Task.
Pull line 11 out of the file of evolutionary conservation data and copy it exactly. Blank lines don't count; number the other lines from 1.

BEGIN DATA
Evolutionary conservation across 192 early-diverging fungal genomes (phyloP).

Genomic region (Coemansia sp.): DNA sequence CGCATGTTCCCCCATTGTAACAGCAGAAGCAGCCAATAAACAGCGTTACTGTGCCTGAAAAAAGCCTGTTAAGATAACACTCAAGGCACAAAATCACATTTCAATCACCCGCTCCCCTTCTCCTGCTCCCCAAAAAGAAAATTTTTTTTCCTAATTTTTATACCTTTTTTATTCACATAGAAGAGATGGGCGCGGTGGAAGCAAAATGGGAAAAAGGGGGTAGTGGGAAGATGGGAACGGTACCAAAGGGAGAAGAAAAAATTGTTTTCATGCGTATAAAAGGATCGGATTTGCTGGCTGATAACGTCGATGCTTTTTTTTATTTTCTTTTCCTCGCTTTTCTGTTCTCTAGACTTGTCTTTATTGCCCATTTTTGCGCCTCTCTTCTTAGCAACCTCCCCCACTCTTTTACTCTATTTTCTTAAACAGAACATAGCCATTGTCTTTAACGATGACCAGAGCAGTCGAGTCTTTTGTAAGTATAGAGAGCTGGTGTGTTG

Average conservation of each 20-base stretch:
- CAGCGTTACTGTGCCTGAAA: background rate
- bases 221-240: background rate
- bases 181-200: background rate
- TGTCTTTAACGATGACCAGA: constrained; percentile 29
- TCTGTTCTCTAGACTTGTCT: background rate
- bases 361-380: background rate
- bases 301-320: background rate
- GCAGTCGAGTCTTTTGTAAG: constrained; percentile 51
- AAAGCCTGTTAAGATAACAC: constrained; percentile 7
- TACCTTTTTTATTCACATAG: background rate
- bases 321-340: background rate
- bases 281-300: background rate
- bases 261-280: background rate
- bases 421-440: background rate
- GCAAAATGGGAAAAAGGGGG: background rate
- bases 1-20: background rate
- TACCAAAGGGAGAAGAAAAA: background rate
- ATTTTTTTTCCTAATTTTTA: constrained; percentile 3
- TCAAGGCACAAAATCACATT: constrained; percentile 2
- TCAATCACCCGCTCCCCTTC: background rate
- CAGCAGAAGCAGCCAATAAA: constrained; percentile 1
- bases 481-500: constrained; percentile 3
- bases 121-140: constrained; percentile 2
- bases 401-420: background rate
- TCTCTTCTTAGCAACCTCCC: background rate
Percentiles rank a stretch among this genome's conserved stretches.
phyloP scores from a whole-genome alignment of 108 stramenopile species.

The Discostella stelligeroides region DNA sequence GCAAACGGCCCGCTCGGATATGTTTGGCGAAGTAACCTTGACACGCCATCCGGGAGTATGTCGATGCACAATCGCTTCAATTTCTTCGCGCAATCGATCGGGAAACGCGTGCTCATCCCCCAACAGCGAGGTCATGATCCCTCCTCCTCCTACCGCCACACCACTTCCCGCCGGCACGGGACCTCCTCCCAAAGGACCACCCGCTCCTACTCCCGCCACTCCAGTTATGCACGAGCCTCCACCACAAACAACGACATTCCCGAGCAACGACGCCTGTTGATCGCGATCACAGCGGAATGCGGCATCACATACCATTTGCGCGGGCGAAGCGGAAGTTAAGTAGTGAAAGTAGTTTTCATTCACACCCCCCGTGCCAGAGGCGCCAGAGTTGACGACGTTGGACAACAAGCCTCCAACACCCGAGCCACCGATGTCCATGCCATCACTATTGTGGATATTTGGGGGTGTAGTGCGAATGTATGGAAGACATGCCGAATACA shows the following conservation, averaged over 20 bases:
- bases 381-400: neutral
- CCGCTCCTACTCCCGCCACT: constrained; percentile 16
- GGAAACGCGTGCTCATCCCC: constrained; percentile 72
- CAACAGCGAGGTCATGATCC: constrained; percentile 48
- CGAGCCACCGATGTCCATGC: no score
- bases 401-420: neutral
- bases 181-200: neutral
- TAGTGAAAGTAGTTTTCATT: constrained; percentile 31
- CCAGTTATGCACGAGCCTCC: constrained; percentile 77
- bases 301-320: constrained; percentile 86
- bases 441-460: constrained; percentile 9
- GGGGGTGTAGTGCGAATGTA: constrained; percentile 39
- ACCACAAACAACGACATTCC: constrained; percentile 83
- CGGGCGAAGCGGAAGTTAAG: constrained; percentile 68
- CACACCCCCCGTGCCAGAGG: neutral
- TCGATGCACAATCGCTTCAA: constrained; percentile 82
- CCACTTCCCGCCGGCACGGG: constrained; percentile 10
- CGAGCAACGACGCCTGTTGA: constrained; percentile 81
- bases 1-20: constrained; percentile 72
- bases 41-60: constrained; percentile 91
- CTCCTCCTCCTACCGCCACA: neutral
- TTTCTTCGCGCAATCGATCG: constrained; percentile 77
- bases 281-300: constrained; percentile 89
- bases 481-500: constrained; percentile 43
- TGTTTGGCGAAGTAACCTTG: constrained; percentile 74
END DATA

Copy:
- GCAGTCGAGTCTTTTGTAAG: constrained; percentile 51